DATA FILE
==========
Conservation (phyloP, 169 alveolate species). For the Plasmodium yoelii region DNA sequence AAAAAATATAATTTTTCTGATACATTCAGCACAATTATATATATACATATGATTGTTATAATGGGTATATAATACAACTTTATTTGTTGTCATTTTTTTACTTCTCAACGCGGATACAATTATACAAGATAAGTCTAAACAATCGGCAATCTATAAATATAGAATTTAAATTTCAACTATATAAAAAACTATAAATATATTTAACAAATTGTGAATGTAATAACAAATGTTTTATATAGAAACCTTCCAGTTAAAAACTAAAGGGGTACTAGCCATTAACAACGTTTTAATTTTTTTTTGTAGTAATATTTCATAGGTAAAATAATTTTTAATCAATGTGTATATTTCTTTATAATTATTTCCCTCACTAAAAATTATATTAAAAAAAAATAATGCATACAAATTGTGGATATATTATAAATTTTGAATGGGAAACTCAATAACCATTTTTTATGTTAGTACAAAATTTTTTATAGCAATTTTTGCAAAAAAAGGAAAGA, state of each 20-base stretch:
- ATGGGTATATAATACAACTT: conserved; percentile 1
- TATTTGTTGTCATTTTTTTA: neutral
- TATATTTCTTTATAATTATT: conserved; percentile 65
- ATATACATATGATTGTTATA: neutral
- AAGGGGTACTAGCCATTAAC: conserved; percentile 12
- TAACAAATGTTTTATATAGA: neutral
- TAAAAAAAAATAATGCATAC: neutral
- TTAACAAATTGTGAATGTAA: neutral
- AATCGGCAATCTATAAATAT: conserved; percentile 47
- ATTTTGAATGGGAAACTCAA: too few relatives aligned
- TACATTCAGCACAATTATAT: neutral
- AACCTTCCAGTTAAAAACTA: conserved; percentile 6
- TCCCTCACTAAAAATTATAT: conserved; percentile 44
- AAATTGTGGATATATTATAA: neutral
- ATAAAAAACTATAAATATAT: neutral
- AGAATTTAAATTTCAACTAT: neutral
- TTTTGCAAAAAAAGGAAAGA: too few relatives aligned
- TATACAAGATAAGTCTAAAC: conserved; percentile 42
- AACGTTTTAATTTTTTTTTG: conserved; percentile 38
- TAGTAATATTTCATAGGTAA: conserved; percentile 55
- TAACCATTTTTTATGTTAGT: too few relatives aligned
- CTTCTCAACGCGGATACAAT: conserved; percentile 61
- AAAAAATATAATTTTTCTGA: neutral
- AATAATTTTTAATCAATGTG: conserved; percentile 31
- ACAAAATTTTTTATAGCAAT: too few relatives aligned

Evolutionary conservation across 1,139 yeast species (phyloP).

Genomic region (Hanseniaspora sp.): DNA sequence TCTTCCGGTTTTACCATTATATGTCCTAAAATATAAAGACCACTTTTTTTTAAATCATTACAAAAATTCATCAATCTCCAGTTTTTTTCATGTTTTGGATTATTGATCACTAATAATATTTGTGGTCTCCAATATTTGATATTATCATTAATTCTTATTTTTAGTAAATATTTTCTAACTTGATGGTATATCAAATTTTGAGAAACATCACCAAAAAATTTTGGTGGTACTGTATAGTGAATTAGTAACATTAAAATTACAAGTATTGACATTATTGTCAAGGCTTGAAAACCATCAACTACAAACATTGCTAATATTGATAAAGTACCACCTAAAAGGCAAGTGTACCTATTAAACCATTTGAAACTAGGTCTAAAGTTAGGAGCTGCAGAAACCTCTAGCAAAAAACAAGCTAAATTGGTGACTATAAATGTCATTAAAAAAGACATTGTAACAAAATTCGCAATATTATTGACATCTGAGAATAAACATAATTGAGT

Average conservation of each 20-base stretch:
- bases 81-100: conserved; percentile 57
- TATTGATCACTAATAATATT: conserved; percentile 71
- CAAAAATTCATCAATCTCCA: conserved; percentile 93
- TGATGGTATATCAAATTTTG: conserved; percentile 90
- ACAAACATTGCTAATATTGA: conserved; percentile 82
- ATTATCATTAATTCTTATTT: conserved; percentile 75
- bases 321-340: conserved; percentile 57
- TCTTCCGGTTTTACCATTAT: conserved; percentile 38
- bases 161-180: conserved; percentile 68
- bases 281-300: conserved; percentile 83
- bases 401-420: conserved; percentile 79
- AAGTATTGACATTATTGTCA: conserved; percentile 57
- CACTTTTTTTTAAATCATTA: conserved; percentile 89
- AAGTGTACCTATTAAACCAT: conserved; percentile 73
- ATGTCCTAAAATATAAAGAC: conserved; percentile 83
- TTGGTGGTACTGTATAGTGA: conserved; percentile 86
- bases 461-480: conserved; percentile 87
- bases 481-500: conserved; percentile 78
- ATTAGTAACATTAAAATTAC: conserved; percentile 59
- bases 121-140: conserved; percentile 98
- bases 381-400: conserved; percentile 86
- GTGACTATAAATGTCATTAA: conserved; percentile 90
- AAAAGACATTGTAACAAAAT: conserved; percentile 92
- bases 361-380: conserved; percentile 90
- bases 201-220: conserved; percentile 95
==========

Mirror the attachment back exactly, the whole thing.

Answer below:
Conservation (phyloP, 169 alveolate species). For the Plasmodium yoelii region DNA sequence AAAAAATATAATTTTTCTGATACATTCAGCACAATTATATATATACATATGATTGTTATAATGGGTATATAATACAACTTTATTTGTTGTCATTTTTTTACTTCTCAACGCGGATACAATTATACAAGATAAGTCTAAACAATCGGCAATCTATAAATATAGAATTTAAATTTCAACTATATAAAAAACTATAAATATATTTAACAAATTGTGAATGTAATAACAAATGTTTTATATAGAAACCTTCCAGTTAAAAACTAAAGGGGTACTAGCCATTAACAACGTTTTAATTTTTTTTTGTAGTAATATTTCATAGGTAAAATAATTTTTAATCAATGTGTATATTTCTTTATAATTATTTCCCTCACTAAAAATTATATTAAAAAAAAATAATGCATACAAATTGTGGATATATTATAAATTTTGAATGGGAAACTCAATAACCATTTTTTATGTTAGTACAAAATTTTTTATAGCAATTTTTGCAAAAAAAGGAAAGA, state of each 20-base stretch:
- ATGGGTATATAATACAACTT: conserved; percentile 1
- TATTTGTTGTCATTTTTTTA: neutral
- TATATTTCTTTATAATTATT: conserved; percentile 65
- ATATACATATGATTGTTATA: neutral
- AAGGGGTACTAGCCATTAAC: conserved; percentile 12
- TAACAAATGTTTTATATAGA: neutral
- TAAAAAAAAATAATGCATAC: neutral
- TTAACAAATTGTGAATGTAA: neutral
- AATCGGCAATCTATAAATAT: conserved; percentile 47
- ATTTTGAATGGGAAACTCAA: too few relatives aligned
- TACATTCAGCACAATTATAT: neutral
- AACCTTCCAGTTAAAAACTA: conserved; percentile 6
- TCCCTCACTAAAAATTATAT: conserved; percentile 44
- AAATTGTGGATATATTATAA: neutral
- ATAAAAAACTATAAATATAT: neutral
- AGAATTTAAATTTCAACTAT: neutral
- TTTTGCAAAAAAAGGAAAGA: too few relatives aligned
- TATACAAGATAAGTCTAAAC: conserved; percentile 42
- AACGTTTTAATTTTTTTTTG: conserved; percentile 38
- TAGTAATATTTCATAGGTAA: conserved; percentile 55
- TAACCATTTTTTATGTTAGT: too few relatives aligned
- CTTCTCAACGCGGATACAAT: conserved; percentile 61
- AAAAAATATAATTTTTCTGA: neutral
- AATAATTTTTAATCAATGTG: conserved; percentile 31
- ACAAAATTTTTTATAGCAAT: too few relatives aligned

Evolutionary conservation across 1,139 yeast species (phyloP).

Genomic region (Hanseniaspora sp.): DNA sequence TCTTCCGGTTTTACCATTATATGTCCTAAAATATAAAGACCACTTTTTTTTAAATCATTACAAAAATTCATCAATCTCCAGTTTTTTTCATGTTTTGGATTATTGATCACTAATAATATTTGTGGTCTCCAATATTTGATATTATCATTAATTCTTATTTTTAGTAAATATTTTCTAACTTGATGGTATATCAAATTTTGAGAAACATCACCAAAAAATTTTGGTGGTACTGTATAGTGAATTAGTAACATTAAAATTACAAGTATTGACATTATTGTCAAGGCTTGAAAACCATCAACTACAAACATTGCTAATATTGATAAAGTACCACCTAAAAGGCAAGTGTACCTATTAAACCATTTGAAACTAGGTCTAAAGTTAGGAGCTGCAGAAACCTCTAGCAAAAAACAAGCTAAATTGGTGACTATAAATGTCATTAAAAAAGACATTGTAACAAAATTCGCAATATTATTGACATCTGAGAATAAACATAATTGAGT

Average conservation of each 20-base stretch:
- bases 81-100: conserved; percentile 57
- TATTGATCACTAATAATATT: conserved; percentile 71
- CAAAAATTCATCAATCTCCA: conserved; percentile 93
- TGATGGTATATCAAATTTTG: conserved; percentile 90
- ACAAACATTGCTAATATTGA: conserved; percentile 82
- ATTATCATTAATTCTTATTT: conserved; percentile 75
- bases 321-340: conserved; percentile 57
- TCTTCCGGTTTTACCATTAT: conserved; percentile 38
- bases 161-180: conserved; percentile 68
- bases 281-300: conserved; percentile 83
- bases 401-420: conserved; percentile 79
- AAGTATTGACATTATTGTCA: conserved; percentile 57
- CACTTTTTTTTAAATCATTA: conserved; percentile 89
- AAGTGTACCTATTAAACCAT: conserved; percentile 73
- ATGTCCTAAAATATAAAGAC: conserved; percentile 83
- TTGGTGGTACTGTATAGTGA: conserved; percentile 86
- bases 461-480: conserved; percentile 87
- bases 481-500: conserved; percentile 78
- ATTAGTAACATTAAAATTAC: conserved; percentile 59
- bases 121-140: conserved; percentile 98
- bases 381-400: conserved; percentile 86
- GTGACTATAAATGTCATTAA: conserved; percentile 90
- AAAAGACATTGTAACAAAAT: conserved; percentile 92
- bases 361-380: conserved; percentile 90
- bases 201-220: conserved; percentile 95